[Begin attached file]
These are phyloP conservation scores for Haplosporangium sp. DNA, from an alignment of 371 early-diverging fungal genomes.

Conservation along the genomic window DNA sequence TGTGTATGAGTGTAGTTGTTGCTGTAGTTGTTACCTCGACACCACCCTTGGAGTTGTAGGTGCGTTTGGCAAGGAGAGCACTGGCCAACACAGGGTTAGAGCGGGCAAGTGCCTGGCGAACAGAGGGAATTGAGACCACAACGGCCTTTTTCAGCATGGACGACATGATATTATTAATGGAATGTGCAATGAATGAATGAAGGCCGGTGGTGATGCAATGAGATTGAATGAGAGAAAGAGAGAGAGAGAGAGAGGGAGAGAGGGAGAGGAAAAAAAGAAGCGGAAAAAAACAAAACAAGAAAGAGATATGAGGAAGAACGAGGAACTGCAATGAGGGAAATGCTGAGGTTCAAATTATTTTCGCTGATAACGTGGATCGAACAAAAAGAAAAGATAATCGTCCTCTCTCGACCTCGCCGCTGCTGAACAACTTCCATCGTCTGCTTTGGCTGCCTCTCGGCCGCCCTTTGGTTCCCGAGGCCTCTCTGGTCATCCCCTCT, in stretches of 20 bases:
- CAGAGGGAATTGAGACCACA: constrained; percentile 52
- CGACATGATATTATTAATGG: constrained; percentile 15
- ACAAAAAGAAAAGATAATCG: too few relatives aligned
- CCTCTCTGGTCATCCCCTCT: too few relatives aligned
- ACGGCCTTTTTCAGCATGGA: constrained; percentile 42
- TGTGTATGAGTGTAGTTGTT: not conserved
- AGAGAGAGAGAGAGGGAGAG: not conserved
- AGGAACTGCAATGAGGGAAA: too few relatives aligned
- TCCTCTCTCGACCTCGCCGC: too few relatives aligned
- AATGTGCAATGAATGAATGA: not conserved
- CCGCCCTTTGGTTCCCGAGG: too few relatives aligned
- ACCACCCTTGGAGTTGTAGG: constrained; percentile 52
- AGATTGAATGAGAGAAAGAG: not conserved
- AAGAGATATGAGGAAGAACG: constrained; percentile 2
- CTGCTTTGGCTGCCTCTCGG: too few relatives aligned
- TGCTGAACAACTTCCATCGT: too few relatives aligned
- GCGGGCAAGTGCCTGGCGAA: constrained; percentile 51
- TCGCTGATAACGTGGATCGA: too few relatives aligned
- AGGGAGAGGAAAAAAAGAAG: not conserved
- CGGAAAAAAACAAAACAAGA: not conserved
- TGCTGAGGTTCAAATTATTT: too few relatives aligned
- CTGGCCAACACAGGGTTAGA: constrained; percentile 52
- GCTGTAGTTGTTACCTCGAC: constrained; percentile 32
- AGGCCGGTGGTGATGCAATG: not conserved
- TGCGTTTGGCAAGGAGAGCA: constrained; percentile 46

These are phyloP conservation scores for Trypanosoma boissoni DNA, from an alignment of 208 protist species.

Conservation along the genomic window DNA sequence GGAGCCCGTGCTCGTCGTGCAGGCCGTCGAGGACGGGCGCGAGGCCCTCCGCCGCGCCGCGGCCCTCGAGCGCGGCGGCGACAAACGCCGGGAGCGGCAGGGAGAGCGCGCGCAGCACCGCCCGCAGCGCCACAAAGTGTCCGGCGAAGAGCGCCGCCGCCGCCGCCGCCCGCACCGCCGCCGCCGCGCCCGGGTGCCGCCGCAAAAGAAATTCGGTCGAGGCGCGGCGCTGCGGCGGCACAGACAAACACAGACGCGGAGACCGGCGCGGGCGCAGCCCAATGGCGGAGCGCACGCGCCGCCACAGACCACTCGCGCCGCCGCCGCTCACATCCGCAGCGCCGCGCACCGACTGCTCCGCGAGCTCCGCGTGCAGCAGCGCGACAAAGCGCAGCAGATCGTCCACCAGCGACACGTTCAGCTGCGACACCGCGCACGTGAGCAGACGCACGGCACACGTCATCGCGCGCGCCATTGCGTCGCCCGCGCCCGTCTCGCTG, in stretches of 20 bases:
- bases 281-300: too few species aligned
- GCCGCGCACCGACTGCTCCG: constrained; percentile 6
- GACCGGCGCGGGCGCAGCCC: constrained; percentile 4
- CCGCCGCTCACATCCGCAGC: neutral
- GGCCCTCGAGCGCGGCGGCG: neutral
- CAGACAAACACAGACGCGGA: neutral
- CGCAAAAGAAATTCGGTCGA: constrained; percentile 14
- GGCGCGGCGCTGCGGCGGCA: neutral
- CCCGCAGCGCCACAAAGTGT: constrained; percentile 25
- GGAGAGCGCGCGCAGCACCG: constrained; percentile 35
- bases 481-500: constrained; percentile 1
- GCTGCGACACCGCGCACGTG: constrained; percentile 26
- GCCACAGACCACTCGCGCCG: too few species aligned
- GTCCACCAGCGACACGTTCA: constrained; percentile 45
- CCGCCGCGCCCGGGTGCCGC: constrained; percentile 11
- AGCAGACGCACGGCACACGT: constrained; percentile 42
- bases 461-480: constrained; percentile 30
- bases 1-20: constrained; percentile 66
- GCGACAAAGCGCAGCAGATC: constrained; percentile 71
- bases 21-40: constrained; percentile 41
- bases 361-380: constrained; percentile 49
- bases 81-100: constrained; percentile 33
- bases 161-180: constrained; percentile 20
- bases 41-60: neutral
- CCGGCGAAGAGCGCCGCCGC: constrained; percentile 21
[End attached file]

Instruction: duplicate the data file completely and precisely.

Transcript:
These are phyloP conservation scores for Haplosporangium sp. DNA, from an alignment of 371 early-diverging fungal genomes.

Conservation along the genomic window DNA sequence TGTGTATGAGTGTAGTTGTTGCTGTAGTTGTTACCTCGACACCACCCTTGGAGTTGTAGGTGCGTTTGGCAAGGAGAGCACTGGCCAACACAGGGTTAGAGCGGGCAAGTGCCTGGCGAACAGAGGGAATTGAGACCACAACGGCCTTTTTCAGCATGGACGACATGATATTATTAATGGAATGTGCAATGAATGAATGAAGGCCGGTGGTGATGCAATGAGATTGAATGAGAGAAAGAGAGAGAGAGAGAGAGGGAGAGAGGGAGAGGAAAAAAAGAAGCGGAAAAAAACAAAACAAGAAAGAGATATGAGGAAGAACGAGGAACTGCAATGAGGGAAATGCTGAGGTTCAAATTATTTTCGCTGATAACGTGGATCGAACAAAAAGAAAAGATAATCGTCCTCTCTCGACCTCGCCGCTGCTGAACAACTTCCATCGTCTGCTTTGGCTGCCTCTCGGCCGCCCTTTGGTTCCCGAGGCCTCTCTGGTCATCCCCTCT, in stretches of 20 bases:
- CAGAGGGAATTGAGACCACA: constrained; percentile 52
- CGACATGATATTATTAATGG: constrained; percentile 15
- ACAAAAAGAAAAGATAATCG: too few relatives aligned
- CCTCTCTGGTCATCCCCTCT: too few relatives aligned
- ACGGCCTTTTTCAGCATGGA: constrained; percentile 42
- TGTGTATGAGTGTAGTTGTT: not conserved
- AGAGAGAGAGAGAGGGAGAG: not conserved
- AGGAACTGCAATGAGGGAAA: too few relatives aligned
- TCCTCTCTCGACCTCGCCGC: too few relatives aligned
- AATGTGCAATGAATGAATGA: not conserved
- CCGCCCTTTGGTTCCCGAGG: too few relatives aligned
- ACCACCCTTGGAGTTGTAGG: constrained; percentile 52
- AGATTGAATGAGAGAAAGAG: not conserved
- AAGAGATATGAGGAAGAACG: constrained; percentile 2
- CTGCTTTGGCTGCCTCTCGG: too few relatives aligned
- TGCTGAACAACTTCCATCGT: too few relatives aligned
- GCGGGCAAGTGCCTGGCGAA: constrained; percentile 51
- TCGCTGATAACGTGGATCGA: too few relatives aligned
- AGGGAGAGGAAAAAAAGAAG: not conserved
- CGGAAAAAAACAAAACAAGA: not conserved
- TGCTGAGGTTCAAATTATTT: too few relatives aligned
- CTGGCCAACACAGGGTTAGA: constrained; percentile 52
- GCTGTAGTTGTTACCTCGAC: constrained; percentile 32
- AGGCCGGTGGTGATGCAATG: not conserved
- TGCGTTTGGCAAGGAGAGCA: constrained; percentile 46

These are phyloP conservation scores for Trypanosoma boissoni DNA, from an alignment of 208 protist species.

Conservation along the genomic window DNA sequence GGAGCCCGTGCTCGTCGTGCAGGCCGTCGAGGACGGGCGCGAGGCCCTCCGCCGCGCCGCGGCCCTCGAGCGCGGCGGCGACAAACGCCGGGAGCGGCAGGGAGAGCGCGCGCAGCACCGCCCGCAGCGCCACAAAGTGTCCGGCGAAGAGCGCCGCCGCCGCCGCCGCCCGCACCGCCGCCGCCGCGCCCGGGTGCCGCCGCAAAAGAAATTCGGTCGAGGCGCGGCGCTGCGGCGGCACAGACAAACACAGACGCGGAGACCGGCGCGGGCGCAGCCCAATGGCGGAGCGCACGCGCCGCCACAGACCACTCGCGCCGCCGCCGCTCACATCCGCAGCGCCGCGCACCGACTGCTCCGCGAGCTCCGCGTGCAGCAGCGCGACAAAGCGCAGCAGATCGTCCACCAGCGACACGTTCAGCTGCGACACCGCGCACGTGAGCAGACGCACGGCACACGTCATCGCGCGCGCCATTGCGTCGCCCGCGCCCGTCTCGCTG, in stretches of 20 bases:
- bases 281-300: too few species aligned
- GCCGCGCACCGACTGCTCCG: constrained; percentile 6
- GACCGGCGCGGGCGCAGCCC: constrained; percentile 4
- CCGCCGCTCACATCCGCAGC: neutral
- GGCCCTCGAGCGCGGCGGCG: neutral
- CAGACAAACACAGACGCGGA: neutral
- CGCAAAAGAAATTCGGTCGA: constrained; percentile 14
- GGCGCGGCGCTGCGGCGGCA: neutral
- CCCGCAGCGCCACAAAGTGT: constrained; percentile 25
- GGAGAGCGCGCGCAGCACCG: constrained; percentile 35
- bases 481-500: constrained; percentile 1
- GCTGCGACACCGCGCACGTG: constrained; percentile 26
- GCCACAGACCACTCGCGCCG: too few species aligned
- GTCCACCAGCGACACGTTCA: constrained; percentile 45
- CCGCCGCGCCCGGGTGCCGC: constrained; percentile 11
- AGCAGACGCACGGCACACGT: constrained; percentile 42
- bases 461-480: constrained; percentile 30
- bases 1-20: constrained; percentile 66
- GCGACAAAGCGCAGCAGATC: constrained; percentile 71
- bases 21-40: constrained; percentile 41
- bases 361-380: constrained; percentile 49
- bases 81-100: constrained; percentile 33
- bases 161-180: constrained; percentile 20
- bases 41-60: neutral
- CCGGCGAAGAGCGCCGCCGC: constrained; percentile 21